Housing Policy is Economic Policy
The exorbitant cost of housing in the Bay Area feeds into the cost of everything else. Say you want to hire somebody here, to do anything — wait tables, teach in the schools, or even do construction building a new home. Well, that person needs to live somewhere. Either they’re going to pay rent, or they need to buy a place, or they need to commute in from some ridiculous distance, and pay for gas and wear on their vehicle.
Making better choices about balancing jobs and housing helps to not just bend the cost curve down on housing itself, but leads to a better standard of living across the board.
This is Economics 101 stuff. Currently a lot of our debate about housing policy is about “affordable housing”, which in legalese refers to units that have been set aside for special subsidies. Only people making under a certain income can get them, and they will probably spend years on a waiting list before they get the chance. You can’t make housing affordable, in the sense that normal people mean that, by throwing subsidies at the problem — the subsidies immediately get swallowed up by rising prices. It’s like a game of musical chairs, where people can bid money for a seat. Giving people extra money doesn’t let any more people sit down. You have to actually add more chairs.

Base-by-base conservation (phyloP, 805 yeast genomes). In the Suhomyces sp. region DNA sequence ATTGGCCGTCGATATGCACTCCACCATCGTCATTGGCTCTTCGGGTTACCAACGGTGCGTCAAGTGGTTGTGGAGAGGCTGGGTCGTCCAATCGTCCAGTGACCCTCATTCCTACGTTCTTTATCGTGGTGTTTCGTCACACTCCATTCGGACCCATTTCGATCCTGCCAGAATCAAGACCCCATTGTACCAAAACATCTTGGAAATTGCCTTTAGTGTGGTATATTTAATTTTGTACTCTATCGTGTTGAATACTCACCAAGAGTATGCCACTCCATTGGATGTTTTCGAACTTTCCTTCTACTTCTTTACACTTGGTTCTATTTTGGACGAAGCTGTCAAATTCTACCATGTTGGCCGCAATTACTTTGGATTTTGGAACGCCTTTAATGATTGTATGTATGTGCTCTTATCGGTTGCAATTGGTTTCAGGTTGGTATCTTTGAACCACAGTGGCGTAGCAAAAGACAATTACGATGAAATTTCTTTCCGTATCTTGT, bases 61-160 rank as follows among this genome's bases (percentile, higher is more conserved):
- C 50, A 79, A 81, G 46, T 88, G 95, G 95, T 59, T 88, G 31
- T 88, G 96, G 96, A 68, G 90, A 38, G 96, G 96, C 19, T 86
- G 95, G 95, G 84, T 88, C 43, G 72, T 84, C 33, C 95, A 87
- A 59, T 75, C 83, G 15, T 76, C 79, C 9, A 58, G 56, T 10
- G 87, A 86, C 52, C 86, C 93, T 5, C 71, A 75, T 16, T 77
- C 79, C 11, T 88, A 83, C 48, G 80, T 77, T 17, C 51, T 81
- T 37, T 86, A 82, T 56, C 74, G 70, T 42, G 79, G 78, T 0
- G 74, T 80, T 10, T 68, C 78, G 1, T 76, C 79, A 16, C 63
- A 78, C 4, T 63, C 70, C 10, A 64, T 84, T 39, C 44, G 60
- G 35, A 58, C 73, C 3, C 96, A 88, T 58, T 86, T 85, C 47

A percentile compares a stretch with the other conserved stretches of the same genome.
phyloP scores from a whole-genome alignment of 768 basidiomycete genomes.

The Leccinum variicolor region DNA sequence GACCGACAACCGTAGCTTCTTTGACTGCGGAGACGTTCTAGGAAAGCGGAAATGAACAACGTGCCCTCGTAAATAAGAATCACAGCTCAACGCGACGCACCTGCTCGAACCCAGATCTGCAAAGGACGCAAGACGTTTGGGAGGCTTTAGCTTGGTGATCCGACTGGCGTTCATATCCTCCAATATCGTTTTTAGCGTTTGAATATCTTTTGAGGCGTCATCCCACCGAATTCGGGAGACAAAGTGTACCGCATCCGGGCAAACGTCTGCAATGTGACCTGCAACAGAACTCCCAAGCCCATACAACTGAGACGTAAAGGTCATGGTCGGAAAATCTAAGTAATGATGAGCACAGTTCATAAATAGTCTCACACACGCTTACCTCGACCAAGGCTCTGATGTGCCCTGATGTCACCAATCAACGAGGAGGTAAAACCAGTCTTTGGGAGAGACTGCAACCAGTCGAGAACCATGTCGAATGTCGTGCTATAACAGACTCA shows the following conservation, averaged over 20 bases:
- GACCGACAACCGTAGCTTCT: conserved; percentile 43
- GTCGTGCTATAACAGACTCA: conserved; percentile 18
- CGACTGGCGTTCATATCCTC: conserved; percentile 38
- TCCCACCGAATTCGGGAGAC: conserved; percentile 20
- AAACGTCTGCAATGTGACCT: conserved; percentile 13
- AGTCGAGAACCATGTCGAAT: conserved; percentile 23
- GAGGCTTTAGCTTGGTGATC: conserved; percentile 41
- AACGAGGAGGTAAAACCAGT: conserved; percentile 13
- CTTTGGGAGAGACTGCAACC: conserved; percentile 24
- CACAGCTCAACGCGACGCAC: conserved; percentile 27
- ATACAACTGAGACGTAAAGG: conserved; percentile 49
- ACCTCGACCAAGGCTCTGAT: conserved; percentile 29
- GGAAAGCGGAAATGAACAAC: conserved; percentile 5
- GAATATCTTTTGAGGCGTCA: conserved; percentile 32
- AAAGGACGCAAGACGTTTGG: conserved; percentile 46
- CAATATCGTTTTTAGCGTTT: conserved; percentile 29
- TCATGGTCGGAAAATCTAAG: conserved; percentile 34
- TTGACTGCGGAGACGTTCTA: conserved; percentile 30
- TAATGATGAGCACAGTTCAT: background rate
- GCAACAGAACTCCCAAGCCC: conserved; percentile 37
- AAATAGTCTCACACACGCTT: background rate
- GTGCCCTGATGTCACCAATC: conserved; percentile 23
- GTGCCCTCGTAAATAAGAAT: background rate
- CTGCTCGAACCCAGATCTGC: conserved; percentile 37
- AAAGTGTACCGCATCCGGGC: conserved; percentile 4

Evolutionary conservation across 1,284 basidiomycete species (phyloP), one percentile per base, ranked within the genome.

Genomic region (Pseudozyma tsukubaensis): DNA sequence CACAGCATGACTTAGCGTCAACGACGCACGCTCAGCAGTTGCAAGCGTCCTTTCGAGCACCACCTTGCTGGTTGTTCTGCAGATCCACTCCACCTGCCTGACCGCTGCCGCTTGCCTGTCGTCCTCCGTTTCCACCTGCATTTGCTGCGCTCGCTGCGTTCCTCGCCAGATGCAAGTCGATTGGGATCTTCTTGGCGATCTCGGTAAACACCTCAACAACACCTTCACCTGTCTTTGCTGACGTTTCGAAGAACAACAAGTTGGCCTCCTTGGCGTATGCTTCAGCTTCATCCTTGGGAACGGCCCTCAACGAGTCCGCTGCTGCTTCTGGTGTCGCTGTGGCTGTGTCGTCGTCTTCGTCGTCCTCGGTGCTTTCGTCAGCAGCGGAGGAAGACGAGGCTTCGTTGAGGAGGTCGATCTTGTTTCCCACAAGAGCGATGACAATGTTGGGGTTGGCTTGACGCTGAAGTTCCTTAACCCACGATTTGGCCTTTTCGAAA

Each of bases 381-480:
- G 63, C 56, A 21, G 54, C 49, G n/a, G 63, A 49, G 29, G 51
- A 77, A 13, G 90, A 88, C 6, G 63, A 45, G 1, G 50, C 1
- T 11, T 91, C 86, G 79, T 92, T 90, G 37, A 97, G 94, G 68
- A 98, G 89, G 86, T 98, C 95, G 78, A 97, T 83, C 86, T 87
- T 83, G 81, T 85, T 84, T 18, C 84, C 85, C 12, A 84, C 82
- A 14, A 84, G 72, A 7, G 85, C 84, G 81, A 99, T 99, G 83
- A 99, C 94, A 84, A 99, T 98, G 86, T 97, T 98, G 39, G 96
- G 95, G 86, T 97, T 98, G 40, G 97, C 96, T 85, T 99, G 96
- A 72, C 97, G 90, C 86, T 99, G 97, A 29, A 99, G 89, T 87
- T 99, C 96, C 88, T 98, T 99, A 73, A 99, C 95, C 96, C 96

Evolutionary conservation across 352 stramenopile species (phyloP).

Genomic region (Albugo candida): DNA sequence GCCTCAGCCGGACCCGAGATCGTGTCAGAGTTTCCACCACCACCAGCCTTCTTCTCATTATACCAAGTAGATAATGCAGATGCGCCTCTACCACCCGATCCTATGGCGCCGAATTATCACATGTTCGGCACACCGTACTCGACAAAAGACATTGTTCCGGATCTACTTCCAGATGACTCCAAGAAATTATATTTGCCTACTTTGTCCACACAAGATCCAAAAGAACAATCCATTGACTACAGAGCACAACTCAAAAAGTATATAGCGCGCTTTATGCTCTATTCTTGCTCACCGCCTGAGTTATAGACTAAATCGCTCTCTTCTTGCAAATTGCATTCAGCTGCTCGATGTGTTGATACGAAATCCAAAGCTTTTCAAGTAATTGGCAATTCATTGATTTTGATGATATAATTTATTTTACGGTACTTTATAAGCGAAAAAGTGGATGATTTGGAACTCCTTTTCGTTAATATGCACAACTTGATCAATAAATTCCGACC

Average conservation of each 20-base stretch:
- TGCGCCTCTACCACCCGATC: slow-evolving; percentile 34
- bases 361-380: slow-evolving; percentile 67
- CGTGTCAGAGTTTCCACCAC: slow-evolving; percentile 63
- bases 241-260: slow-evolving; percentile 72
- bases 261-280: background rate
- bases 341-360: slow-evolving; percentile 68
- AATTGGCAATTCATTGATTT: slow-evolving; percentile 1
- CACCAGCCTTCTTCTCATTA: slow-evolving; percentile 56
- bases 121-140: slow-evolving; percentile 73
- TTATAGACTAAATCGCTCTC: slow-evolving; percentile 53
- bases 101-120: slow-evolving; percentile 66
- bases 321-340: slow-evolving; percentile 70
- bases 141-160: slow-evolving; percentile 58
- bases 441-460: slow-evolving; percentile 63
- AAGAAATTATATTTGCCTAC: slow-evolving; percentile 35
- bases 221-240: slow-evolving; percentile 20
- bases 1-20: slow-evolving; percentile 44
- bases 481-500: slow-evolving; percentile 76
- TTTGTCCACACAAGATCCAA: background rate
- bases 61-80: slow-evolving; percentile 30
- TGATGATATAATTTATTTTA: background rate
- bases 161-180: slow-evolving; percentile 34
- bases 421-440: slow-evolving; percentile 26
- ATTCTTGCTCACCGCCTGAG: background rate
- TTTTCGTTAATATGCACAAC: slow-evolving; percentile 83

Our goal should be that the median price for housing is affordable on the median income. We need to diversify the types of housing available, especially with apartments affordable to those on low incomes, and “missing middle” forms like duplexes and townhouses.